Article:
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Carl R. Woese Institute for Genomic Biology

Where Science Meets Society

Genome mining effort discovers 19 new natural products in four years

It took two postdoctoral researchers, a lab technician, four undergraduates and their faculty advisors only four years – a blink of an eye in pharmaceutical terms – to scour a collection of 10,000 bacterial strains and isolate the genes responsible for making 19 unique, previously unknown phosphonate natural products, researchers report. Each of these products is a potential new drug. One of them has already been identified as an antibiotic.

Study: Odd biochemistry yields lethal bacterial protein

While working out the structure of a cell-killing protein produced by some strains of the bacterium Enterococcus faecalis, researchers stumbled on a bit of unusual biochemistry. They found that a single enzyme helps form distinctly different, three-dimensional ring structures in the protein, one of which had never been observed before.

Study identifies prime source of ocean methane

Up to 4 percent of the methane on Earth comes from the ocean’s oxygen-rich waters, but scientists have been unable to identify the source of this potent greenhouse gas. Now researchers report that they have found the culprit: a bit of “weird chemistry” practiced by the most abundant microbes on the planet.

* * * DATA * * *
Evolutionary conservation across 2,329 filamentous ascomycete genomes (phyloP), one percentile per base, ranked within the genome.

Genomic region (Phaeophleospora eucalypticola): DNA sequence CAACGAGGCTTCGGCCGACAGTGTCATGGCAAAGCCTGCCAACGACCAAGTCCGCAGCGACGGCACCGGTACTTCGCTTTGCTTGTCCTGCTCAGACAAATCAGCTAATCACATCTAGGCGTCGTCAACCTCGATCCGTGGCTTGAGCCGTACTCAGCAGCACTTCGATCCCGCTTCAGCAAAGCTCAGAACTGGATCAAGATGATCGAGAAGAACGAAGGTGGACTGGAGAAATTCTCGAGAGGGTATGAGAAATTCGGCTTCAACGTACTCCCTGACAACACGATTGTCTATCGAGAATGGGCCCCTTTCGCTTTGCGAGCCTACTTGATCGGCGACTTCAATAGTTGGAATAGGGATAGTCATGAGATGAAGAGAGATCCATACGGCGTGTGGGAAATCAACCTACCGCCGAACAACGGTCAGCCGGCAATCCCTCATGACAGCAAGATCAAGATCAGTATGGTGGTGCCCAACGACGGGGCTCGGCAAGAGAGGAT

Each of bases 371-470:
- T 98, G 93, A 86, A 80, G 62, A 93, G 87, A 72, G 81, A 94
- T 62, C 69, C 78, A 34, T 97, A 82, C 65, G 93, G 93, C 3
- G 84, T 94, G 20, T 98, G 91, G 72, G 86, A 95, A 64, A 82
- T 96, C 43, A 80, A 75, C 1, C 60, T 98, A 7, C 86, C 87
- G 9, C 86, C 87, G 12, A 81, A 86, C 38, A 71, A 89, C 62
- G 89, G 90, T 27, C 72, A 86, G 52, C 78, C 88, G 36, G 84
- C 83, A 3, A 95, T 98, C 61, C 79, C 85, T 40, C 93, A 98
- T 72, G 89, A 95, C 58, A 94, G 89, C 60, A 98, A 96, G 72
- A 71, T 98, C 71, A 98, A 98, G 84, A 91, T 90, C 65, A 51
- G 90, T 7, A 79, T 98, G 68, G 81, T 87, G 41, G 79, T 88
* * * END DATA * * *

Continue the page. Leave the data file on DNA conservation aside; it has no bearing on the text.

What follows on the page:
The findings appear in the journal Science.

Two IGB Faculty Members Elected to American Academy of Microbiology

James Slauch and Wilfred van der Donk  have been elected fellows of the American Academy of Microbiology. They are among the 78 microbiologists chosen by their peers for significant contributions to their field.

Slauch, a professor of microbiology and of medicine, studies Salmonella bacteria, particularly the molecular mechanisms that cause Salmonella infections and allow the bacteria to elude the immune system.

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